On the March with Kenny's Army

Summer 1985 and the very future of English football is in question. With hooliganism rampant and depressing and devastating tragedies at Birmingham, Bradford and Heysel, the sport had reached a pitiful and deplorable nadir; English sides banned from Europe; grounds old and decaying; racism on the terraces; attendances in freefall; and a petty and fractious TV dispute meaning no televised games until January. The beautiful game appeared to be destroying itself from within.

Outside of football, the country was doing the same; unprecedented levels of unemployment, rising crime, and serious disturbances in Tottenham, Brixton and Toxteth, were signs of Thatcher’s new non-society. Britain seemed increasingly polarized around class, money and geography. In Liverpool the far-left Militant Tendency was in the process of setting an illegal budget – for the second year in a row.

Amidst this social and sporting chaos Liverpool FC – trophyless for the first time in 10 years and with a new, inexperienced manager in charge of what many saw as an ageing and failing side – had ended the 1984/85 season with its reputation at home and abroad in tatters. City rivals Everton had won the previous season’s Championship at a canter and they, rather than Liverpool, were viewed as the side of the future.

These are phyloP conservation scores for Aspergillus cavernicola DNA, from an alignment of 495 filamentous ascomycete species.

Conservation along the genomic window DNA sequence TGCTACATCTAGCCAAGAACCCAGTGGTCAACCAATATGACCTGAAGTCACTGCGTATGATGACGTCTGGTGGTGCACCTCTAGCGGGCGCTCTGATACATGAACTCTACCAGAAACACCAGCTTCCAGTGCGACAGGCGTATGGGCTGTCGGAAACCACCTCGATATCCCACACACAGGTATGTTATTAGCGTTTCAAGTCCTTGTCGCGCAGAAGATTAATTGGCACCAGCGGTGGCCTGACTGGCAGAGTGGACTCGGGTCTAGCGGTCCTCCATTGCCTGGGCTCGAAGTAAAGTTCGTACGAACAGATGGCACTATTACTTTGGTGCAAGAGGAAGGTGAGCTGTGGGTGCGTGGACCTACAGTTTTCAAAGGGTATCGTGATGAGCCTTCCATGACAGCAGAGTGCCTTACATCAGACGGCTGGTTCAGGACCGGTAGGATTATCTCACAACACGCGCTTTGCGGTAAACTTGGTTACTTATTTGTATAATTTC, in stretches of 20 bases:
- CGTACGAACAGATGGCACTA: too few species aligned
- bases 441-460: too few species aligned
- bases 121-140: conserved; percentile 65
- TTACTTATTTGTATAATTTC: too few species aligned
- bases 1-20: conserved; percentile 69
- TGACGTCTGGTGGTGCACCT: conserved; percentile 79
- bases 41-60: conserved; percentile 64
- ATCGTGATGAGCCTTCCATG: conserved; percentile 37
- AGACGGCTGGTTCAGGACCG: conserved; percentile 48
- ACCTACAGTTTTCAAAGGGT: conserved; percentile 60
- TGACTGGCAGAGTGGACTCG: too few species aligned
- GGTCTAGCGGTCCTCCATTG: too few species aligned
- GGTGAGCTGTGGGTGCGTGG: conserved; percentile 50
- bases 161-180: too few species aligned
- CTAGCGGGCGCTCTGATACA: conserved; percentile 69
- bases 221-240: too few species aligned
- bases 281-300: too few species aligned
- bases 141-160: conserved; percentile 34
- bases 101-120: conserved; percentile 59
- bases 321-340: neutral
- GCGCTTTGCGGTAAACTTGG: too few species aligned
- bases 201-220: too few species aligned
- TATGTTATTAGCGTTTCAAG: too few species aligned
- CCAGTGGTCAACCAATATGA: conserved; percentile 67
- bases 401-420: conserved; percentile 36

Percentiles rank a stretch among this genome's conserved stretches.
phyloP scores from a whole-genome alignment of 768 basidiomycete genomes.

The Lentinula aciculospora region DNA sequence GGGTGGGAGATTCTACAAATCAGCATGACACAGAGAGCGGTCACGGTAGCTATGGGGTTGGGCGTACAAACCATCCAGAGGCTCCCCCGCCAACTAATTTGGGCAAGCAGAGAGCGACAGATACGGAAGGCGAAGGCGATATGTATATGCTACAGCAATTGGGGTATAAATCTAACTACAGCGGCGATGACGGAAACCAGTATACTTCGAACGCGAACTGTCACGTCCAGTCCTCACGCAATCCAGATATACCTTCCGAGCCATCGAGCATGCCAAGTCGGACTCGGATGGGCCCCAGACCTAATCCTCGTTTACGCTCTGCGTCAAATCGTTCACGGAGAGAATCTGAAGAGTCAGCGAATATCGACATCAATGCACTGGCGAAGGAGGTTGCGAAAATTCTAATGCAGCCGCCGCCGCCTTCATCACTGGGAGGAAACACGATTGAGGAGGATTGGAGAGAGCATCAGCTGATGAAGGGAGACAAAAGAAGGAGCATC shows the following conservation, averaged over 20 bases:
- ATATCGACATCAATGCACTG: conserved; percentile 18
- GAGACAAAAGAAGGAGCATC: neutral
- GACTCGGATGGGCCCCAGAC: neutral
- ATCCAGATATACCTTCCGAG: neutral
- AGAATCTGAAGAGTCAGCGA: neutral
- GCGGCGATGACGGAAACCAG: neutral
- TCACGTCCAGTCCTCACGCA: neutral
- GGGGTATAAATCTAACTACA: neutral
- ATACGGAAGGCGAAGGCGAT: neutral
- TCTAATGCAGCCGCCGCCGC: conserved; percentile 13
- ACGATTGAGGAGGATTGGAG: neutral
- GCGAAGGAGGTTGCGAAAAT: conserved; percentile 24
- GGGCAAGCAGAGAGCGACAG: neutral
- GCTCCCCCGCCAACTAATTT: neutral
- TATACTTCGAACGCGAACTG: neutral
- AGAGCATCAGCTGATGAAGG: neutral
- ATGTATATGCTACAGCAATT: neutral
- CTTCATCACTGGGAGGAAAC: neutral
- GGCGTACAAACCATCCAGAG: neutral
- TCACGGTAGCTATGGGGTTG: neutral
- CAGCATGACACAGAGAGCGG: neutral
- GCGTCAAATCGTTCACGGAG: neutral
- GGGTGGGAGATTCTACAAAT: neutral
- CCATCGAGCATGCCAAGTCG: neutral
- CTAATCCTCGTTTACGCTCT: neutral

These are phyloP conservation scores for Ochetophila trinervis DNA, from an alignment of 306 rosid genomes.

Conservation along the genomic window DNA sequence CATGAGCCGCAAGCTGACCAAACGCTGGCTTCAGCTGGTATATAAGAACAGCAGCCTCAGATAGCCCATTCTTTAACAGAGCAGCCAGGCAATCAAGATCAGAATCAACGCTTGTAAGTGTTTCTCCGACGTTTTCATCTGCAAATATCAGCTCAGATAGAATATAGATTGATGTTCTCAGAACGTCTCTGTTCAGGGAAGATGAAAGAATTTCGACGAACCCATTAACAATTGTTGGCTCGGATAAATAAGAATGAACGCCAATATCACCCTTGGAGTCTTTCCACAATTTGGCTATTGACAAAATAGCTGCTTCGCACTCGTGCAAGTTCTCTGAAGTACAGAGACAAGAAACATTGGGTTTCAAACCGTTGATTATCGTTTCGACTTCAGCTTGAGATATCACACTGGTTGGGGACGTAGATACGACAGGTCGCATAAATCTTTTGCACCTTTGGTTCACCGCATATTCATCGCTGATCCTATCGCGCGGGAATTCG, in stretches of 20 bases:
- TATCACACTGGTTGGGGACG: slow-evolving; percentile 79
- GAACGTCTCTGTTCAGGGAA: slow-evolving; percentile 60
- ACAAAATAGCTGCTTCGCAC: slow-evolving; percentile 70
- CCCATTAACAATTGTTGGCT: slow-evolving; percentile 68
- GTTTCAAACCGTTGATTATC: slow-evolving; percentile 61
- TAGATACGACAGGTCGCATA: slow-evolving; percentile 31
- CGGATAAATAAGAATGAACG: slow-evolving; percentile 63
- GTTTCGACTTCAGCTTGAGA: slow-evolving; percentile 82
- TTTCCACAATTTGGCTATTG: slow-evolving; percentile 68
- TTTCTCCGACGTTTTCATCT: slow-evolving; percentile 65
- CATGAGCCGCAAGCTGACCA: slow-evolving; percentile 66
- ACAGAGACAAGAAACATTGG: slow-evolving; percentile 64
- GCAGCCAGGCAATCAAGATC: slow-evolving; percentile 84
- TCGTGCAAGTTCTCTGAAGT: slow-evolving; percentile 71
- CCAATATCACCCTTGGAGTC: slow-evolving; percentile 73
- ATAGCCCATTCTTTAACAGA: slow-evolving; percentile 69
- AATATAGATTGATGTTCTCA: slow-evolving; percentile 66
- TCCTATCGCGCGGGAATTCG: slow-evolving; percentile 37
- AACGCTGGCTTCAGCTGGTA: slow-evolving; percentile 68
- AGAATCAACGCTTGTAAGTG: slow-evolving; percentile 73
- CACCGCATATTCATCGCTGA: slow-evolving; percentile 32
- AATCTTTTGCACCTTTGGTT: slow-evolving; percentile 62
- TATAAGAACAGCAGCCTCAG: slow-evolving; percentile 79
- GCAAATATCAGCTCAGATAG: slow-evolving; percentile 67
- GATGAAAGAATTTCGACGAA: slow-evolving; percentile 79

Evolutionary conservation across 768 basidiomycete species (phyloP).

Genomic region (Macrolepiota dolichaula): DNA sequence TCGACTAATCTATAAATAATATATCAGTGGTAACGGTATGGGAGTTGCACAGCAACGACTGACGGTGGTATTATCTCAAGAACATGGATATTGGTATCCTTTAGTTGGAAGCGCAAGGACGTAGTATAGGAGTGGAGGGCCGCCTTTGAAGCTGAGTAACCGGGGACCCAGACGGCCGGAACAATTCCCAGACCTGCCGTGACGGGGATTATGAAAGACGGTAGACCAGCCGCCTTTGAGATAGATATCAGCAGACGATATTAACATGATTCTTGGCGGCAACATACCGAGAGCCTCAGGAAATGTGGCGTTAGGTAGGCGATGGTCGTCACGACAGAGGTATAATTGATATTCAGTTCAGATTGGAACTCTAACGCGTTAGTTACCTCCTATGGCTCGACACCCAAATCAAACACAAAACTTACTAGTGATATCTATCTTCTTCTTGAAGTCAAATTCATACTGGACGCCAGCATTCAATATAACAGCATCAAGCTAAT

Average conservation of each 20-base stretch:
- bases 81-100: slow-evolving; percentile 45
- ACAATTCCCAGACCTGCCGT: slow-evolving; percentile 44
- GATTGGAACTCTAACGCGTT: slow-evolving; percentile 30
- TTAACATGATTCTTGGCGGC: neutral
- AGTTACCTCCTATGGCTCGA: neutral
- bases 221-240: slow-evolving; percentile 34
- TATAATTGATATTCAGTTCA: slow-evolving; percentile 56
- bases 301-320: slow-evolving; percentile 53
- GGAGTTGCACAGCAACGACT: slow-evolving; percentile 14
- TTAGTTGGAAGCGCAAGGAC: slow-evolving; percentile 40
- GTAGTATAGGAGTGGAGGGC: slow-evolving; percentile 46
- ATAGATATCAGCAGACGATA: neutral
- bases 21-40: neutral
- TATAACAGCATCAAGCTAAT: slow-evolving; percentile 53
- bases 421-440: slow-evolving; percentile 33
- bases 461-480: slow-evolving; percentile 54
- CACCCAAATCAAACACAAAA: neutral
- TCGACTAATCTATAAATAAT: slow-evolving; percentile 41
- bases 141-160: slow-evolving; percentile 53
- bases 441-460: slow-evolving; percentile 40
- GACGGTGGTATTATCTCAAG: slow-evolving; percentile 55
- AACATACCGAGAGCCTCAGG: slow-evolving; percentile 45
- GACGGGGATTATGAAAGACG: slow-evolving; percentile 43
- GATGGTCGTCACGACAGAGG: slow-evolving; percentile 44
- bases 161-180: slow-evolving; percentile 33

AVAILABLE NOW (published 1st December 2011)

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When the new season ended however, it was Kenny Dalglish’s men who were crowned champions, beating Everton to the league on the last day of the season, and defeating them in the first all-Merseyside FA Cup final just a week later. How was this possible? How did Dalglish sculpt a supposedly waning side into one that won not only the League, but also the FA Cup, becoming only the fifth side at the time to do so?

Placing Liverpool’s title triumph in its wider social context, with match-by-match analysis, fan and player recollections and profiles. On the March With Kenny’s Army tells the in-depth story of this incredible feat for the very first time; the key signings, the new tactics, the TV dispute, Manchester United’s 10 game winning start to the season, surprise package West Ham and the sensational and enthralling finish. Few seasons were as riveting as this, and didn’t football need it?

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"Any season that concludes with Liverpool relegating Everton to the runners-up spot in the League has to be special, so for that to also happen in the FA Cup makes it truly remarkable, and that makes this book a more than welcome and long overdue addition to the Liverpool library."
- Tony Barrett, The Times